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East coast gas crisis “could close” a Curtis Island production train

The push for domestic gas supply could mean that one or possibly two of the Curtis Island LNG trains could be shut down and Australia would have to deal with a supply shortage through imports, according to a leading energy analyst.

 

Jun 05, 2020, updated Jun 05, 2020
Santos's Curtis Island LNG project near Gladstone

Santos's Curtis Island LNG project near Gladstone

Another five major projects, worth about $60 billion, were in limbo, according to the EnergyQuest report.

They were the Crux, Barossa, Scarborough, Pluto 2 and Browse projects.

The development of the six production trains on Curtis Island, near Gladstone, cost $70 billion when they were completed in 2014-15 to export Queensland’s coal seam gas to the world and EnergyQuest said exports hit a record 2 million tonnes in April.

EnergyQuest’s Graeme Bethune said over the next 10 years supply constraints will become increasingly evident with the decline of production from offshore Victoria and the absence of major new gas discoveries.

“Any developments onshore Victoria or NSW will provide some supply increments but are unlikely to materially shift the long-term demand-supply imbalance.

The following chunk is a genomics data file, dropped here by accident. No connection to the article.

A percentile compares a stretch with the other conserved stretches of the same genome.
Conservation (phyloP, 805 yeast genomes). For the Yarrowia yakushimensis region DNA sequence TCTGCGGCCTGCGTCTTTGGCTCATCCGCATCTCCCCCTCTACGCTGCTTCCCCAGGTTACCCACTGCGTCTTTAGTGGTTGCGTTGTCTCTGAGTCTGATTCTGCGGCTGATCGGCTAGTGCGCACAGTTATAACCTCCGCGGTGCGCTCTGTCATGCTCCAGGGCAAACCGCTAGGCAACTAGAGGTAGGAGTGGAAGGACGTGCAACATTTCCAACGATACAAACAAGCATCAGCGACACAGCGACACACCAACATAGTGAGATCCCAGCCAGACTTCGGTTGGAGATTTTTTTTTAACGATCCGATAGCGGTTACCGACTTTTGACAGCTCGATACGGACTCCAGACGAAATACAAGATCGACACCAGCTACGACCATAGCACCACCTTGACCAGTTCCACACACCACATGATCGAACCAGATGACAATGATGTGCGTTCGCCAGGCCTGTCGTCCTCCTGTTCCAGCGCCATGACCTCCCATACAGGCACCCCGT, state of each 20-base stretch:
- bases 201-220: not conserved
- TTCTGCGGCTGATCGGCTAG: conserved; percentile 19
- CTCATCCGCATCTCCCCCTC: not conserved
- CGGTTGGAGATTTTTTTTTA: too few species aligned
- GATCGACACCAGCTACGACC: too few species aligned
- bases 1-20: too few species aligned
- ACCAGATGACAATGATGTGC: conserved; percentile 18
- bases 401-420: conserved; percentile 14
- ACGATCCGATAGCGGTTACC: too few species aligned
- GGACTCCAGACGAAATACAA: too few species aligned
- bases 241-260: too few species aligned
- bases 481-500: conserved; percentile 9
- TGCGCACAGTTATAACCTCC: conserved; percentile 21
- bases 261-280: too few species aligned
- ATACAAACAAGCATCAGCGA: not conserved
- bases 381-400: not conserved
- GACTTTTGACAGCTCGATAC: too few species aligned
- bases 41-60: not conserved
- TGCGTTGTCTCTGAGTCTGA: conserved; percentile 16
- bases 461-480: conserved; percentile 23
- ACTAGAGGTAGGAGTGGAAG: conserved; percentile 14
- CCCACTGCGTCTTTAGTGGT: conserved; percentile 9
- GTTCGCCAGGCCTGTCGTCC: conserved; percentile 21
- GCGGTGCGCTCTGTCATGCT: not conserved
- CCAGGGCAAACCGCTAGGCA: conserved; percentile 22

“Development of the Arrow Energy Surat Basin acreage will provide some domestic gas, but is most likely to feed QCLNG.

“We expect one and possibly two of the Gladstone LNG trains to be closed as increased gas volumes are diverted from the LNG projects to the domestic market.”

“The gap between demand and supply will also increasingly rely on LNG imports at international prices.”

Bethune said an ongoing concern was that the east coast was “fundamentally short of gas”.

“The volume of gas capable of being commercialised at market prices is exaggerated and what gas there is has been oversold,” the report.

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“Over the last five years the east coast has produced 8400 petajoules of gas but proved and probable gas reserves have shrunk by 13,100 petajoules. The difference written off is 4700 petajoules, of what five years ago was regarded as solid gas reserves.

“As we get into the 2030s the east coast LNG contracts will begin to tail-off. At the same time, as the closure of coal-fired power generation accelerates, the demand for natural gas to back-up renewables is likely to grow.”

But Bethune also warned that geopolitical attitudes had changed.

“Exporting LNG to China and thereby reducing pollution was once seen as a good thing. Now exporting to China is seen as over-dependence on a country with whom we are no longer on speaking terms,” he said.

The report has tipped that Australia’s 2020 LNG exports will earn about $50 billion and had already achieved about $38 billion in 9 months to the end of March.

It said there Australia’s exports were expected to continue to hold at near-record levels and were underpinned by strong demand in north Asia.

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